It’s that time… what do you want to do this summer?!
This post comes from our blog intern, Emily.
Summer is quickly approaching. This year, (I swear I say this every year) I want to get the most out of the warmest months… summer always hits and fades away all too quickly. Before I know it, I’ve only done a few of the things I hoped to do and long for more time. But, I’ve got a plan this year and it starts with making a list.
1. Beach, beach, beach. Swim in the ocean 5-100 times
2. Shoot 10 rolls of film
3. Go paddle boarding
4. Do 3 new hikes
5. Drink rose at a picnic in the park with all my friends
6. Have a bonfire
7. Make popsicles
8. Go slower: think slower, move slower, act slower
9. Swim in a Colorado river
10. Go fishing with my dad
11. Enjoy the golden hour as much as possible
12. Host a dinner party
13. Kiss more
14. Wake up earlier
15. Ride my long board
16. Join a CSA
17. Be kinder to my body
19. Cook with my mom
20. Say YES
21. Read a good book, or two. Or three. Or four.
22. Wear dresses
23. Use fresh herbs like crazy
24. Buy fresh flowers weekly
25. Go rock hunting
26. Visit a new park, and return to an old one
27. Play with kids
29. Do what it takes to feel free
30. Farmers’ markets
31. Go to the zoo
32. Make homemade pizza
33. Watch the stars
34. Find a waterfall
35. Get outside of my comfort zone!
36. Be more sun-safe
37. Eat outside
38. Walk and wander more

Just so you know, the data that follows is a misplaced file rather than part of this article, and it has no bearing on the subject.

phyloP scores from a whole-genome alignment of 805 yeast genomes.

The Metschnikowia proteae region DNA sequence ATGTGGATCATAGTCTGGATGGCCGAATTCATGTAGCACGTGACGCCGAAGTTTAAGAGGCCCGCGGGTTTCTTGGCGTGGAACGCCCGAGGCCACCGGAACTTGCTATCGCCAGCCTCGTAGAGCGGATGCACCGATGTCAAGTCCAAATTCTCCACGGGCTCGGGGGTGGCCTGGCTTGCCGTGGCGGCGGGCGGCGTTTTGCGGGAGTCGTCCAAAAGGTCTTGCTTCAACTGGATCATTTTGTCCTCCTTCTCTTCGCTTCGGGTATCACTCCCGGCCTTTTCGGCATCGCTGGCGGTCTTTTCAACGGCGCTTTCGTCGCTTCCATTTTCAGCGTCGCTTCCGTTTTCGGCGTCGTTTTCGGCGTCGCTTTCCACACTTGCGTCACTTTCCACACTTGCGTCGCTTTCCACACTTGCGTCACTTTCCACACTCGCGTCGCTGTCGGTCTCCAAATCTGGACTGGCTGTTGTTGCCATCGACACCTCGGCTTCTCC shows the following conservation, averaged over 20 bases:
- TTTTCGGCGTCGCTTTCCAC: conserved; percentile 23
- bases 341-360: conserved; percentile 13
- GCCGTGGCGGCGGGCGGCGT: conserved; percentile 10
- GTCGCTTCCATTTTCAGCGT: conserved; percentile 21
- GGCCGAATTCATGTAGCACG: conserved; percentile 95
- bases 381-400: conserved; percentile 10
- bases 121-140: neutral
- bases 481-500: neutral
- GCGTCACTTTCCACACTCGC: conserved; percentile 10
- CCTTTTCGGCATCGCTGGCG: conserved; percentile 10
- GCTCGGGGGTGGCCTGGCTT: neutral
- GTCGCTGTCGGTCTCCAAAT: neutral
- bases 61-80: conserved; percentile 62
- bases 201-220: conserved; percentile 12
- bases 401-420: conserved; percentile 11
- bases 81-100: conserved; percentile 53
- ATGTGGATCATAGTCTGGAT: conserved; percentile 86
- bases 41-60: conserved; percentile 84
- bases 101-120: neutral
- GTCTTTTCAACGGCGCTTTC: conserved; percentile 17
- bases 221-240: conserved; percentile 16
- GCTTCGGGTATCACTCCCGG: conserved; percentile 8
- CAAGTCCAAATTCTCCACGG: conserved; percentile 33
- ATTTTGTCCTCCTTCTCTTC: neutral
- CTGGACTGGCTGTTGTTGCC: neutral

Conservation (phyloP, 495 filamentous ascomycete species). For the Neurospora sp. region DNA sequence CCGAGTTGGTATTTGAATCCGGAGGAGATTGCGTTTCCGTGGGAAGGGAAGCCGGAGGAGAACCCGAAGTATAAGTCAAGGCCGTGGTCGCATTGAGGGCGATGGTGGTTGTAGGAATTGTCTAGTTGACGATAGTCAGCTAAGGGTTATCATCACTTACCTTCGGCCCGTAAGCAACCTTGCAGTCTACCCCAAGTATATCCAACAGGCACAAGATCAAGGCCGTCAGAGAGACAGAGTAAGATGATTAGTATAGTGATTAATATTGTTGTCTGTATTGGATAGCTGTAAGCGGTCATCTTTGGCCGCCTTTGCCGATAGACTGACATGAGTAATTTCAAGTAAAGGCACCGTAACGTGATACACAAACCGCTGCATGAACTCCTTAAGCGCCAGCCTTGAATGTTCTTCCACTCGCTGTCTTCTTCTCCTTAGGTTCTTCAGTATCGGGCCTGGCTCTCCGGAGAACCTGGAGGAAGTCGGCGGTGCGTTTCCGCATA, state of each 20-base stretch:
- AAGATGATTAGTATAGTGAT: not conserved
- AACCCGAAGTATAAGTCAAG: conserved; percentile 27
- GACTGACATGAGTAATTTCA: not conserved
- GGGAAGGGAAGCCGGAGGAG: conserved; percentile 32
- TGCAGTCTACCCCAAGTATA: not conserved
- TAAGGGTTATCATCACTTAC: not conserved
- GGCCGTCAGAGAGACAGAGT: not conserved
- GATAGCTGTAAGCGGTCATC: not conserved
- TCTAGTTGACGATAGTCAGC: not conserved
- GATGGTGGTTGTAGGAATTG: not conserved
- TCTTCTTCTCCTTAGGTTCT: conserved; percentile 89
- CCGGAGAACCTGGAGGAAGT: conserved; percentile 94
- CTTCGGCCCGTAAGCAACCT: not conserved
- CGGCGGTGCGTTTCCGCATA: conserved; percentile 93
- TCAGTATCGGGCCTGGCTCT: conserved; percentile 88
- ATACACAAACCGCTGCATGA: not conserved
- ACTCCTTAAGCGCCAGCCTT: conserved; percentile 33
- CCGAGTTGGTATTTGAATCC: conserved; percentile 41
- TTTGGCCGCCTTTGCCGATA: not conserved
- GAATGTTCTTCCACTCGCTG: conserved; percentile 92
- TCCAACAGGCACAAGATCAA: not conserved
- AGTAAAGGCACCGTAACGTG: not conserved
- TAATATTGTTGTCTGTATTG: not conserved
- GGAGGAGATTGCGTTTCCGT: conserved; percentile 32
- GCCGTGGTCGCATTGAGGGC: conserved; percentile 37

39. Go to yoga on the pier
40. Take that ceramics class
41. Make more meaningful conversation
+What’s on your list? Let us know in the comments!
What a lovely list of things! I should put number 8 on mine as well…
Good article, been thinking about the same thing myself. Summers keep rolling by and my son keeps getting older. I’m ready to create some more experiences and your list is very appealing. Please check out my blog at Khezcorner.blogspot.com
Headed to the gym? Eat this first.
When I was younger, my dad had a favorite analogy he would use for how healthy eating impacted sports performance. He would compare the human body to that of a sleek hotrod car. “Hotrods,” he would tell me, “are state of the art machines that deserve only the best gasoline.” He explained that if the car wanted to be used to its full potential, it needed high performance gas. Anything less than that and the car would sputter, stall and eventually stop.
“Now, Joanna,” he would say with a furrowed brow, “the body is just like that hotrod car. It’s meant to work at its full potential. But if we put unhealthy sugars and fats into our body, it’s going to eventually sputter and stall.” His example has stayed with me over the many years of playing sports and working out. I still think of his analogy when I go on a run on a stomach of, say… gummy worms and a cheese quesadilla, and, even after a short while, I begin to feel like I am running out of gas. It’s a great reminder that our bodies are magnificent machines and need (also, deserve) the premium gasoline.
Below are four options (two morning and two afternoon) for pre-workout snacks. These foods will provide energy and give you endurance throughout your burn. These picks, my friends, are the good gas.